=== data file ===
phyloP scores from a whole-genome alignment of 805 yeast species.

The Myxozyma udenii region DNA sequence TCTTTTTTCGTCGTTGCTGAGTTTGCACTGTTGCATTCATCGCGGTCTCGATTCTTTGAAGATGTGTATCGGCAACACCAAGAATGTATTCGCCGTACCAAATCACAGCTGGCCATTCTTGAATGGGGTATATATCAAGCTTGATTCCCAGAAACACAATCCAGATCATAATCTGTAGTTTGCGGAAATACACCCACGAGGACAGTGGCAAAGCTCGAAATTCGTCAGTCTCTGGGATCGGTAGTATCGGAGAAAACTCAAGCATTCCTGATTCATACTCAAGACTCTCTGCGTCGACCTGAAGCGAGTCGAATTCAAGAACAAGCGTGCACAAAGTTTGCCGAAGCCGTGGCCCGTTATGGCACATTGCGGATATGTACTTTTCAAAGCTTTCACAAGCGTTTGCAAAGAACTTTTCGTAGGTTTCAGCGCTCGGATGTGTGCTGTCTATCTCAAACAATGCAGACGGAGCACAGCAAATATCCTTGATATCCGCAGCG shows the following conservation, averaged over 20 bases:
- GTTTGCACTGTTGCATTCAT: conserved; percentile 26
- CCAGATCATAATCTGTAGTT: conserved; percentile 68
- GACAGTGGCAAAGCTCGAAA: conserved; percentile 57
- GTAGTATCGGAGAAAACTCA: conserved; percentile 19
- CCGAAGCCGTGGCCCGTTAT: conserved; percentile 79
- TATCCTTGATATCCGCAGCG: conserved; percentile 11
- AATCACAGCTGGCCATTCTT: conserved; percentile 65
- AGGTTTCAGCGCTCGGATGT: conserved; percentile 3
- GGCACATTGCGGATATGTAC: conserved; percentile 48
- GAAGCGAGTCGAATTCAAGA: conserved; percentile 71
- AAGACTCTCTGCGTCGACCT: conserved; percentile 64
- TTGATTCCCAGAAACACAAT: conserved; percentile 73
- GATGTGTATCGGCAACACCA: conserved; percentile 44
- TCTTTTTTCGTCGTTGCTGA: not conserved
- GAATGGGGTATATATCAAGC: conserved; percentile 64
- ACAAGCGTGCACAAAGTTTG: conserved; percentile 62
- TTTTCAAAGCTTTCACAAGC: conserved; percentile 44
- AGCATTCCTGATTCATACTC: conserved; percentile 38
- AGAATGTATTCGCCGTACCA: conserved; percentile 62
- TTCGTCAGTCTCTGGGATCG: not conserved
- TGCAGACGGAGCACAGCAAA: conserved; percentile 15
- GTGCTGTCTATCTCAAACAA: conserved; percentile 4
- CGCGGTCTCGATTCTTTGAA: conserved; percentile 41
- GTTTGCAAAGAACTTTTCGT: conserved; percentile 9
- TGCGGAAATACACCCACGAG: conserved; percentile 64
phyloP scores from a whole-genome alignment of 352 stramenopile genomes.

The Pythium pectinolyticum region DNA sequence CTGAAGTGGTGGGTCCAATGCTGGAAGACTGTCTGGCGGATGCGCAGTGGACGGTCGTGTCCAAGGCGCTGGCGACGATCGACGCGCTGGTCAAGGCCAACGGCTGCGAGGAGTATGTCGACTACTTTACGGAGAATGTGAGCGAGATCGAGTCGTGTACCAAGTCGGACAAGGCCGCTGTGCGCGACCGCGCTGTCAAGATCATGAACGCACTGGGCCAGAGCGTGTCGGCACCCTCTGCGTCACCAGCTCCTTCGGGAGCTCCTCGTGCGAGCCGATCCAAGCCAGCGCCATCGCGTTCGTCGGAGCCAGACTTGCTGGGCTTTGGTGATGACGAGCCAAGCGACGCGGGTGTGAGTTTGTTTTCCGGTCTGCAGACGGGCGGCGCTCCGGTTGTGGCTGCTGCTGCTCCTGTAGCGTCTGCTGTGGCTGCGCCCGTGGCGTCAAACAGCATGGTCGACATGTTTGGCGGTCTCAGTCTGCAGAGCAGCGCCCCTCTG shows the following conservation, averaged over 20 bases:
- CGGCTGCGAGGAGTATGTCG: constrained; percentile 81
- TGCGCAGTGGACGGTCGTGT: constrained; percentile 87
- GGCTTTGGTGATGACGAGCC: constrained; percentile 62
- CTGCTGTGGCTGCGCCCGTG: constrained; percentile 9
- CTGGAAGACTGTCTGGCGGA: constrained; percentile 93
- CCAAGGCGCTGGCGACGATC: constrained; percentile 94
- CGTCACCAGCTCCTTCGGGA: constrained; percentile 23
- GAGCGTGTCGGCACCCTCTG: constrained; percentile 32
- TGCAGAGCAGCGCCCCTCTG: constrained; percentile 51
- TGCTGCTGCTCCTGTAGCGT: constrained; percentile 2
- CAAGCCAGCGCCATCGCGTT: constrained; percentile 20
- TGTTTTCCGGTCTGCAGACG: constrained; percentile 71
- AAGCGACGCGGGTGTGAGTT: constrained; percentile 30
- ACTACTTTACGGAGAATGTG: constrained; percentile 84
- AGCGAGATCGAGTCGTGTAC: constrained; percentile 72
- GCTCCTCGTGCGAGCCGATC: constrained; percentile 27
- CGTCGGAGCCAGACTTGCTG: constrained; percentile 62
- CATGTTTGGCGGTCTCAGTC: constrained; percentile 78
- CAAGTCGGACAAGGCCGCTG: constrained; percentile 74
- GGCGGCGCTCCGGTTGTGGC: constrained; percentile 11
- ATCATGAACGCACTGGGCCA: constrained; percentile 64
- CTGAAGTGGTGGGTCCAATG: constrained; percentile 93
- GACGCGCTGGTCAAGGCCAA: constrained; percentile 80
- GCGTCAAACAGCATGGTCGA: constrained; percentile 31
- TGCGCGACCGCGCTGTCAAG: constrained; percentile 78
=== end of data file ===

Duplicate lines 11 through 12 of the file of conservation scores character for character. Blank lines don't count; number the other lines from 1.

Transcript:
- GGCACATTGCGGATATGTAC: conserved; percentile 48
- GAAGCGAGTCGAATTCAAGA: conserved; percentile 71